After that I just knitted and knitted until I had almost used up all my yarn. Each stocking took almost exactly one ball of Cascade Fixation, which made the figuring easy. The top of the stocking I made narrower than in the pattern, and a trick I used for a good loose castoff (a stumbling point, it seems, with the stretchy yarn) was to cast off with a crochet hook roughly twice the size of the needles I was using. PinkMafia has worn them with a garter belt, and as you can see, they look fabulous on her:


Fishnets 2

PinkMafia to Lothruin:

And what did I get in return, gentle readers? A bustle and little hat in teal silk. PinkMafia is a burlesque performer, and does her own costuming (it is amazing, and you should check it out on Craftster!) and she created for me a gorgeous little ensemble. What with Cory working on his portfolio and all, we took the opportunity to combine pictures for posting in the swap gallery with a professional-style photo shoot, and the results can be seen at this gallery on Cory’s website. (Yes, the rest of that costume is pieces I already owned, including the gorgeous Victorian-style corset and that amazing black crinoline.)


Update, Schmuptdate

So, I have a number of craft projects to post about, but for the sake of my own organizational sanity, I’ll give them each their own post. But in the meanwhile, a few notes on random stuff.

Some time ago, my sister recommended to me an artist named Neko Case. Armed with this name, I created a Pandora station and was delighted with the fact that one of my old-school favorites, Mazzy Star, came up on said station. (*giddy*) Further down the playlist was another song that I thought was really beautiful, and I excitedly told my sister about The Wailin’ Jennys. (Too which my sister responded, and I had to guiltily admit she was correct, “Yeah, I told you about the Wailin’ Jennys over a year ago. You should really listen to me about music.” Yes, sister, I should.) So, if you’re in the mood, check out some of my personal favorites:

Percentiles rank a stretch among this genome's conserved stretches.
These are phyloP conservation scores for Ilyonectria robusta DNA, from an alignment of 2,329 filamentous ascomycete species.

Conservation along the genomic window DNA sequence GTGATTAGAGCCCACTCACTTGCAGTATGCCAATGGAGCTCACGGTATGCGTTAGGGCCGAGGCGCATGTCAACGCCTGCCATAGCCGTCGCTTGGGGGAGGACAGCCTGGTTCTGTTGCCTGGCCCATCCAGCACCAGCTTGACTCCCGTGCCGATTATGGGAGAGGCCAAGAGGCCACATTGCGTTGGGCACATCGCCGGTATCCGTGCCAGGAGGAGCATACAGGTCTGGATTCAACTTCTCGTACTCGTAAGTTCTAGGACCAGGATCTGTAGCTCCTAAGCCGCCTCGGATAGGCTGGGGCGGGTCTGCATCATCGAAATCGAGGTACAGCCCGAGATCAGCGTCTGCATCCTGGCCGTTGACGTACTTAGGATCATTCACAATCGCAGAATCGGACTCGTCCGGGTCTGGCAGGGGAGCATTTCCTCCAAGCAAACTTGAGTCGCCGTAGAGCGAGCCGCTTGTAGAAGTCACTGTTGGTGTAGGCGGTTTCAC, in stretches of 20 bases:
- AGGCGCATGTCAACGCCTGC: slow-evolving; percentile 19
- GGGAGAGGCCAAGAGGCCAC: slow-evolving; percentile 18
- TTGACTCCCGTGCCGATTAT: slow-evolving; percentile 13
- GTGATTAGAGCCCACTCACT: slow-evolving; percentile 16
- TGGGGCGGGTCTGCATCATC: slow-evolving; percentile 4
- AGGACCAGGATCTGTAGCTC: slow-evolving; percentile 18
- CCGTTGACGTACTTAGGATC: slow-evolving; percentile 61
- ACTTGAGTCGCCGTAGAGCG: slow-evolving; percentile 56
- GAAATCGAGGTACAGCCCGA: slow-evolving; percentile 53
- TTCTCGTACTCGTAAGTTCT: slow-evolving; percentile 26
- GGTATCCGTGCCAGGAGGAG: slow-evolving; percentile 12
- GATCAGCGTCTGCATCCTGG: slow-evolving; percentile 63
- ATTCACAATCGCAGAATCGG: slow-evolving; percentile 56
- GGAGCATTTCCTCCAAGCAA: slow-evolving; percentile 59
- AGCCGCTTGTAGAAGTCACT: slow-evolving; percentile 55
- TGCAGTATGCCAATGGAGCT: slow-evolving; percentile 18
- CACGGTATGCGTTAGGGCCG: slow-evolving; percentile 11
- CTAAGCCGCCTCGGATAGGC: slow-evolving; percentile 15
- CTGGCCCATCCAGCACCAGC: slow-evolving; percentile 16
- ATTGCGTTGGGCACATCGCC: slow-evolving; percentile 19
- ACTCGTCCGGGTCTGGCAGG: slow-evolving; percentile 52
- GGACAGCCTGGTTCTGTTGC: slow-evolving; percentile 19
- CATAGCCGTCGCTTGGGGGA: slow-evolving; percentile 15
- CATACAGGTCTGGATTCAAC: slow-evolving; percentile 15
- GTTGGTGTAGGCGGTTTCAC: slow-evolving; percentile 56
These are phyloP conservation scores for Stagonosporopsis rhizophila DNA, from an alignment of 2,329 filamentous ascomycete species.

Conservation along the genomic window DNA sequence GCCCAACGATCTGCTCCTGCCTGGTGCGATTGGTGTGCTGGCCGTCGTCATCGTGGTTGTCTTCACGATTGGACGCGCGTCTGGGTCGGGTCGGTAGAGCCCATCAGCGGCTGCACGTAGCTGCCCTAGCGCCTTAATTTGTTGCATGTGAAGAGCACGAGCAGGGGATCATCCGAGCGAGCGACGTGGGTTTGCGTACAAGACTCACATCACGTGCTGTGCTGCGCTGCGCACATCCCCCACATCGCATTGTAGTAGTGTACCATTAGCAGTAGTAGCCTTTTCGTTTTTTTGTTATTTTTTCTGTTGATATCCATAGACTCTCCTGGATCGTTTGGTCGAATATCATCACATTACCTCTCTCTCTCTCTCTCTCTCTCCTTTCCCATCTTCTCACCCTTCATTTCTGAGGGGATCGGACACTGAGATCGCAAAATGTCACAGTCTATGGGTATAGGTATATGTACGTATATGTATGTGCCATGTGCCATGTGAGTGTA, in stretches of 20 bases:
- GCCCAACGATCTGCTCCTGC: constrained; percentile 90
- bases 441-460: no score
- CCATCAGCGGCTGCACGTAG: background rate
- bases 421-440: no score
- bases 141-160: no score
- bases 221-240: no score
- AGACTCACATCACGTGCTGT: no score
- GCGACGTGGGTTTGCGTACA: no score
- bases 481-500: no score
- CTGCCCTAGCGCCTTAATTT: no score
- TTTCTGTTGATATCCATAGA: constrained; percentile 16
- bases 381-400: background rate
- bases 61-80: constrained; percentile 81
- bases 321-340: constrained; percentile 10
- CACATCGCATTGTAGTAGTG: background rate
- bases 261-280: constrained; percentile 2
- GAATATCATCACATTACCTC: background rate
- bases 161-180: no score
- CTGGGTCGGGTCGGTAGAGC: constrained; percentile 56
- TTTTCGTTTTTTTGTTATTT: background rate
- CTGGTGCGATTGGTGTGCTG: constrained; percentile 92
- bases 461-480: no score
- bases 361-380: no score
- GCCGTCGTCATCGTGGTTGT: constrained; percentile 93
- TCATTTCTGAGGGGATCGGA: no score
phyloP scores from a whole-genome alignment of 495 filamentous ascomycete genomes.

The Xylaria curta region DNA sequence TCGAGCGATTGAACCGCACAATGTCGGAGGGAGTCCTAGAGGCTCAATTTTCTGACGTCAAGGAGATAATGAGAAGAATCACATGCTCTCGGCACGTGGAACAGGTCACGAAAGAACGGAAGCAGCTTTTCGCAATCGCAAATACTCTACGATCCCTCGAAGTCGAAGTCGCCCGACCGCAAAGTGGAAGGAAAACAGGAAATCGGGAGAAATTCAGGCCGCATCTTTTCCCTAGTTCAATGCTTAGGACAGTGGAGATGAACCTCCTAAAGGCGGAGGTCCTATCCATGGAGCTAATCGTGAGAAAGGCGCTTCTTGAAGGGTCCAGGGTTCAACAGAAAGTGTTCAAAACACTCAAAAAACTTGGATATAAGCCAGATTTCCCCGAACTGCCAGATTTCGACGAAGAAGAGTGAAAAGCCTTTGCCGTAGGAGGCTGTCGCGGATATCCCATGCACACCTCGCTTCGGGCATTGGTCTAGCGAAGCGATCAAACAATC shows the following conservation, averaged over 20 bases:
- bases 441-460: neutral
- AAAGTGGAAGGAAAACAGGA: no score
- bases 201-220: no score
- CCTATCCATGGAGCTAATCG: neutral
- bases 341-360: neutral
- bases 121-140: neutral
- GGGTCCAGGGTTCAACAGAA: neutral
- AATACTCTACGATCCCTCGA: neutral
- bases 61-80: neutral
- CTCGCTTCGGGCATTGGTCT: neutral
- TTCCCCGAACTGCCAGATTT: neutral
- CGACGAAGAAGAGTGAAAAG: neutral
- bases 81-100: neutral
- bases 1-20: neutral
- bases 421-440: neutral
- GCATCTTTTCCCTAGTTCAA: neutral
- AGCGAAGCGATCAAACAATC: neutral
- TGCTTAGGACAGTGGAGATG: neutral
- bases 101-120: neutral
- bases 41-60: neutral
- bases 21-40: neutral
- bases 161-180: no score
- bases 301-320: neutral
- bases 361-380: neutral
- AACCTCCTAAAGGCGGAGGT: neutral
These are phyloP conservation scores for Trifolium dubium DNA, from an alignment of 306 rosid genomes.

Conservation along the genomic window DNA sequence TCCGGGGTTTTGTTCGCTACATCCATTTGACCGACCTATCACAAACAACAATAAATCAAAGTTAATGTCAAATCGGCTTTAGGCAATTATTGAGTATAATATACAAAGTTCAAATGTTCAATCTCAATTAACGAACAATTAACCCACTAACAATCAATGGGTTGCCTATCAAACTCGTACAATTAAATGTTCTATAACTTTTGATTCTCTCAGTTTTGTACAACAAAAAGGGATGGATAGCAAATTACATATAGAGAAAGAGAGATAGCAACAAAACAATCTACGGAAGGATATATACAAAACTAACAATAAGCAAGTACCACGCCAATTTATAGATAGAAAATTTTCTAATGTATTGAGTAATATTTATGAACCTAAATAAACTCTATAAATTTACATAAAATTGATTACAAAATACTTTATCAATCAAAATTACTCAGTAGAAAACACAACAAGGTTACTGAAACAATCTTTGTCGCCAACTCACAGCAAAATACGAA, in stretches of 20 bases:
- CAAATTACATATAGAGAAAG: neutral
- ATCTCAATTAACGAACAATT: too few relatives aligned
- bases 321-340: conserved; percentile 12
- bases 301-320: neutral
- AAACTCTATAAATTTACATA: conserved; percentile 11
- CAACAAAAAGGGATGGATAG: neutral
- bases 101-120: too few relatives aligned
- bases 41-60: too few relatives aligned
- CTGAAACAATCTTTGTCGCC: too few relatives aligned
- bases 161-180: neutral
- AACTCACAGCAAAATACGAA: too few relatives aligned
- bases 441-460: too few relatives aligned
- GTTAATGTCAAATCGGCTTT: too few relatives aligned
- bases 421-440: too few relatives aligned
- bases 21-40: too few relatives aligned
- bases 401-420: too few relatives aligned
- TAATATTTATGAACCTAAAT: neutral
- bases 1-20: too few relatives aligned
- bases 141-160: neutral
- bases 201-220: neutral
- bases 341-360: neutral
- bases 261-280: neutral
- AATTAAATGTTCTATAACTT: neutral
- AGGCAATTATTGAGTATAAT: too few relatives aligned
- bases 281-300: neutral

By Neko Case, Dirty Knife and This Tornado Loves You, Starlight and Long Time Traveller by The Wailin’ Jennys, the previously mentioned What Can I Say by Brandi Carlile, an OLD favorite, Fade Into You by Mazzy Star, and last but not least, Genius Next Door by Regina Spektor.

I have been working on a web project, soon to be unveiled, and for this project I got creative with scanned stuff around my house for the graphics. As I looked around my house, I realized what a wealth of textures and images there were, really. That turned out to include some rather amazing Victorian-era graphics, which I have been slowly working on scanning, cleaning up, and making available. These include images from an 1880′s German-language medical book and a little Spanish geography-for-kids book. Also, I’ve been scanning vintage and antique paper and other items for textural backgrounds and such.

Besides the crafts and a few antique books, I haven’t much else going on. Not that all that isn’t enough.